Central Student Government elections are currently underway. Save for the spammy Facebook messages you’re likely receiving from your friends — or “friends,” broadly construed — asking you to vote for them, you may not have paid much attention to the elections at all. Students on this campus certainly don’t face a shortage of challenges — but many of them don’t necessarily see CSG as the body destined to solve them.
That needs to change.
Over the past two years, I’ve had the opportunity to work with and get to know David Schafer and Thomas Hislop, two of the candidates for CSG president. Last fall, Schafer and I served together on the College Republicans Executive Board. Hislop and I are both in the Ford School of Public Policy, and have taken three classes together. I’ve seen firsthand how both candidates approach problems, develop solutions and implementation strategies. Both candidates are great people, and I have no doubt that they would both engage with their work as president at a high level.
That said, I had absolutely no reservations when I voted Your Michigan for CSG president and vice president. If you’d like to see a CSG that’s more effective, efficient and equitable, I’d highly encourage you to vote Your Michigan as well.
Hislop is pragmatic and results-oriented. Your Michigan’s platform — which includes tangible, realistic plans to expand and improve mental health care on campus, combat sexual assault through peer-to-peer education and increase funding for student efforts to recruit potential Wolverines from underrepresented backgrounds — reflects that.
I sat down with Hislop and his running mate, Cam Dotson, to discuss their priorities for their presidency and vice presidency if elected. After three years of watching CSG administrations spend undue amounts of time engaging non-actionable issues — like whether or not to advise the University of Michigan to divest from all firms doing substantive business in Israel — I wanted to know whether the duo had a realistic idea of what CSG could accomplish. I asked them what they thought, fundamentally, they believed to be the role of CSG on campus.
“CSG is here to improve the day-to-day life of the Michigan student,” Hislop said. “That is their primary role — to support them, to make them feel safe, to make sure they feel comfortable here and to make sure that the resources they have are there for them and are the best that they can be.”
Your Michigan’s policies start with this fundamental understanding. They prioritize issues that matter most to students and have solid implementation strategies that target the biggest challenge to resource creation and program support — funding. To name just one example, Hislop and Dotson plan to relocate funding from low- to high-impact projects by analyzing uptake rates of seemingly underused resources, like bus services at odd times.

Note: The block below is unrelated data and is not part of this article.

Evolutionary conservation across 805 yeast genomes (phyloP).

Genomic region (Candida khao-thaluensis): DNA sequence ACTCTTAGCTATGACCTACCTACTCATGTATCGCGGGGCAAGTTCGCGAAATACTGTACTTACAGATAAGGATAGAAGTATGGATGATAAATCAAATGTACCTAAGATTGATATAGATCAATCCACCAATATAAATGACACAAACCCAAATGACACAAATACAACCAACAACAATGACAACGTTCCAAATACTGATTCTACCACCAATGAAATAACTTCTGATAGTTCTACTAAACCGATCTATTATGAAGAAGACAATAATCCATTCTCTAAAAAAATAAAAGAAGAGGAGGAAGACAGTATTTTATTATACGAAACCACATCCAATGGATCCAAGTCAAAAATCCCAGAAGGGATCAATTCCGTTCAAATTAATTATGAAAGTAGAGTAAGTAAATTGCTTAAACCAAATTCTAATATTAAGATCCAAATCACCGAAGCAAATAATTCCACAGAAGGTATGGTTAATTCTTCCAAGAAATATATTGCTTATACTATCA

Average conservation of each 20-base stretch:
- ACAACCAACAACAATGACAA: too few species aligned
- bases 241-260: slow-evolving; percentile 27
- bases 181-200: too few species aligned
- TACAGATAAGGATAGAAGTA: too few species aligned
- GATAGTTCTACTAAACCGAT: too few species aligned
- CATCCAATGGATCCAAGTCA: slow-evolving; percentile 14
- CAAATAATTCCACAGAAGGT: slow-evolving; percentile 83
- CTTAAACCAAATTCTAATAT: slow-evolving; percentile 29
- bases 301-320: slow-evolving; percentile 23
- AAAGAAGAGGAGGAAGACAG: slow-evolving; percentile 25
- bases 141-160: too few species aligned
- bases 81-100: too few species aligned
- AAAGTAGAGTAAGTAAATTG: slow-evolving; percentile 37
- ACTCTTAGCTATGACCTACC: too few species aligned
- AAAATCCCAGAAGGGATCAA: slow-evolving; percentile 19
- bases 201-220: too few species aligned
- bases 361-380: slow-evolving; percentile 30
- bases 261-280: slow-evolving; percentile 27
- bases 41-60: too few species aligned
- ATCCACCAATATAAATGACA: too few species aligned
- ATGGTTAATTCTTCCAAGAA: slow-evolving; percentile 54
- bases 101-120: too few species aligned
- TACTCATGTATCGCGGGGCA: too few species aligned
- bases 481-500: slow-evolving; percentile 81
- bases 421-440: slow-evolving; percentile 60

But perhaps the best example of the duo’s superior issue prioritization is a policy that they don’t support, not one they do.
The Daily’s editorial board endorsed newMICH candidates Schafer and Griggs largely due to their plans to work toward creating a non-voting, ex-officio position for a student representative on the Board of Regents. The representative would essentially serve as a student liaison to the board to advocate for, well, students. They argue that this would be better than the status quo, where the CSG president attends and speaks at every formal regents meeting.
Having spent a considerable amount of time studying the legal organization of the University, I can tell you that attempting to create this position would essentially be a waste of time and energy. Further, it might not be possible without changing the state constitution.
The University is what’s called a constitutional corporation. Basically, that means that, though created and funded by the state of Michigan, the state has absolutely nothing to do with its operations, in the exact same way it has nothing to do with the operations of, say, Taco Bell.
But, while Taco Bell and its private sector peers are established through documents called their charters or articles of incorporation, the University was established through the state constitution. Just as all corporations are bound by their charters or articles of incorporation, the University is bound by the constitutional provisions that establish it. These provisions specify the number of regents and how they will be selected.
There’s little question that whatever position can be created on the board for a new student representative wouldn’t be a voting one. At the very least, it would be another ex-officio position. But even creating another ex-officio position for the new student representative would be “undoubtedly questionable” as the Daily itself admits in its newMICH endorsement. More than that, it’s a question of constitutional law.
If this student role is possible at all, it would require the Regents to amend their bylaws to create the position. If they refuse, Shafer and Griggs have little recourse out of court. Given that the CSG president already has a powerful voice with the Board of Regents, the next CSG executive team would be far better served by using that voice to advocate for increased resources for students — which is exactly what Hislop and Dotson plan to do.
Your Michigan’s candidates understand University governance, and they know that pushing for a student on the Board of Regents won’t be an effective way to secure change that improves students’ lives. Instead, they prioritize tangible results and realistic plans for action.
If you want your CSG to make real changes on campus, vote for the candidates who know how to enact it. Vote Hislop and Dotson for CSG president and vice president.
Victoria Noble can be reached at firstname.lastname@example.org.